Find the right caulk for your home project | Consumer Reports
  • Latex - Inexpensive - can be sanded and painted - won't adhere to metal Will crack eventually where temperatures vary greatly
  • Acrylic latex formulations are more durable.
    It is water-based, so shrinks at it cures.
  • Butyl rubber - More flexible than silicone - can be painted after 1 week
  • Siliconized latex - very durable and flexible - can't be sanded
  • 100% Silicone - Very durable - can't be painted or sanded
Most caulks are composed of latex, acrylic latex, silicone or polyurethane.
Latex is easier to apply. Can work on porous and nonporous surfaces
Acrylic Latex is more durable
Silicone is more difficult to apply, best on nonporous surfaces and only some are paintable.
  It is more flexible and lasts longer. See below.
Polyurethane is difficult to work with, but better for concrete because it adheres well to porous surfaces.
Many companies now make caulks that are combinations of latex and silicone. They are often marketed as "siliconized latex" or "latex plus silicone." These products offer the ease of use of latex with the added durability of silicone.
But they can't be sanded.
In 2007 PaintPRO said "Paintable silicones have proven to be far from perfect"

Commercial Grade:
I noticed the stuff my roofers used was better than the stuff I got at HomeDepot.

I went to my local Allied Building Products (recommended by a contractor/engineer friend).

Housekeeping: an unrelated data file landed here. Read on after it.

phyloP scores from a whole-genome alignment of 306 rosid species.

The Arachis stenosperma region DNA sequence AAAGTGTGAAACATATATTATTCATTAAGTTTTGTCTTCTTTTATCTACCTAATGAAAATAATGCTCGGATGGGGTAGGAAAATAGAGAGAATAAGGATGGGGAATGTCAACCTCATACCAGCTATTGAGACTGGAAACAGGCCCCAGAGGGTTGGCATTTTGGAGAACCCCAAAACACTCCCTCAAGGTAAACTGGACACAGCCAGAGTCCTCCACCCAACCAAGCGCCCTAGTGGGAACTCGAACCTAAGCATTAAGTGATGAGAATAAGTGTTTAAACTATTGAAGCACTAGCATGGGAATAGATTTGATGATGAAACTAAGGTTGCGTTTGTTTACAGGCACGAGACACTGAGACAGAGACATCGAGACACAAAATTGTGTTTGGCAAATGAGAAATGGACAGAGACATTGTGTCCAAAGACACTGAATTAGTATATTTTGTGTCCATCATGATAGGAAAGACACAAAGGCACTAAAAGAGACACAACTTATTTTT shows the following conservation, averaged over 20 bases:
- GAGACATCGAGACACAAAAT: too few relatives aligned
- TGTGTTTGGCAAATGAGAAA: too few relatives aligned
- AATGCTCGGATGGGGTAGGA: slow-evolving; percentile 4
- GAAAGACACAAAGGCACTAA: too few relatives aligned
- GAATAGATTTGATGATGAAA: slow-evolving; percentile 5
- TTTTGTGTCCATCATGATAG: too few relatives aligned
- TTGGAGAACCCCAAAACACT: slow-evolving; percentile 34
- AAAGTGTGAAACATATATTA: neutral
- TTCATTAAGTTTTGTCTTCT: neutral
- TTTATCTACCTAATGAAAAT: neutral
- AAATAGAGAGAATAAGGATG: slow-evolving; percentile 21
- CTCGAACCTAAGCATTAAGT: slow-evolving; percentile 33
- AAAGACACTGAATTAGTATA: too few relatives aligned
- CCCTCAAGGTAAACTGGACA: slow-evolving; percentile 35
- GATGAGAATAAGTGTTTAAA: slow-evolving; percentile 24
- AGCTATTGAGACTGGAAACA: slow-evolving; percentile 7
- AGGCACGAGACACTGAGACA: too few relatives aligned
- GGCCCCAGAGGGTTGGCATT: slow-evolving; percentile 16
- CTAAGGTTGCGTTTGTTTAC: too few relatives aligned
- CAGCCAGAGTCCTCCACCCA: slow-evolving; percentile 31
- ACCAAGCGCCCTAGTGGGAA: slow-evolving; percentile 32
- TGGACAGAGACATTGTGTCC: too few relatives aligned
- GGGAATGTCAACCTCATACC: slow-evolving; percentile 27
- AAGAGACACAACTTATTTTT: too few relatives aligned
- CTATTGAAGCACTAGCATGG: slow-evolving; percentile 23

The recommended NPC Solar Seal #900 ($7.40 per tube). A premium adhesive/sealant based on terpolymer technology which offers an alternative to silicone & urethane sealants and caulk.
Technical Data Sheet
Ingredients: Resin, Rubber Elastomer mixture (proprietary); Petroleum Solvent; Titanium Dioxide; Calcium Carbonate
Standards: ASTM C-920, Type S, Grade NS, Class 25, TT-S-00230c, Class A, Type II

NPC Solar Seal 900 Adhesive Sealant: Industrial & Scientific

My local lumber store (Somerville Lumber) recommended Sashco Through the Roof ($8)
Super elastic, Lasts 20x longer than asphalt.
Standards: ASTM C794

The following are some rules of thumb for specifying roofing sealants:

On asphalt: use an asphalt caulk.

On modified bitumen (asphalt and a variety of rubber modifiers and solvents.): use a modified bitumen mastic. In critical areas where movement is anticipated, use a good grade of urethane or polyether sealant.

On EPDM ((ethylene propylene diene terpolymer) - synthetic rubber: use a solvent-based EPDM lap seal caulk on splice joints. On flashing: use polyether sealants. Urethane sealants usually don't adhere to EPDM.

On PVC: use a polyether sealant, urethane or an oxime-cure silicone.

On Hypalon (less than six months old): use only fresh Hypalon sealant. On weathered Hypalon: don't attempt to use a sealant; it will probably fail.

On TPO (Thermoplastic polyolefin): use a urethane or polyether only with an effective primer. Carlisle and Chem Link have an effective TPO primer.

On polyurethane foam: use urethane, oxime-cure silicone or polyether sealants.

On most metal roofs: urethane or oxime-cure silicone (non-corrosive) and polyether sealants work well.

On Kynar (polyvinylidine flouride)-coated metal: oxime-cure silicone works well. Urethane does not bond at all to Kynar.

Avoid using caulk on all single-ply membranes.

Source: From Caulk to Sealants |

Chimney repair:
Repair Cracked Chimney Crown - Add Top Sheet Metal Flashing Cap - Flue Guru - YouTube
Find the right caulk for your home project | Consumer Reports
Caulk Buying Guide Lowes
Best Exterior Caulk? - Painting & Finish Work - Contractor Talk
Exterior Caulkling - PaintPRO Magazine
From Caulk to Sealants |
Caulking - Wikipedia, the free encyclopedia

last updated 22 Mar 2016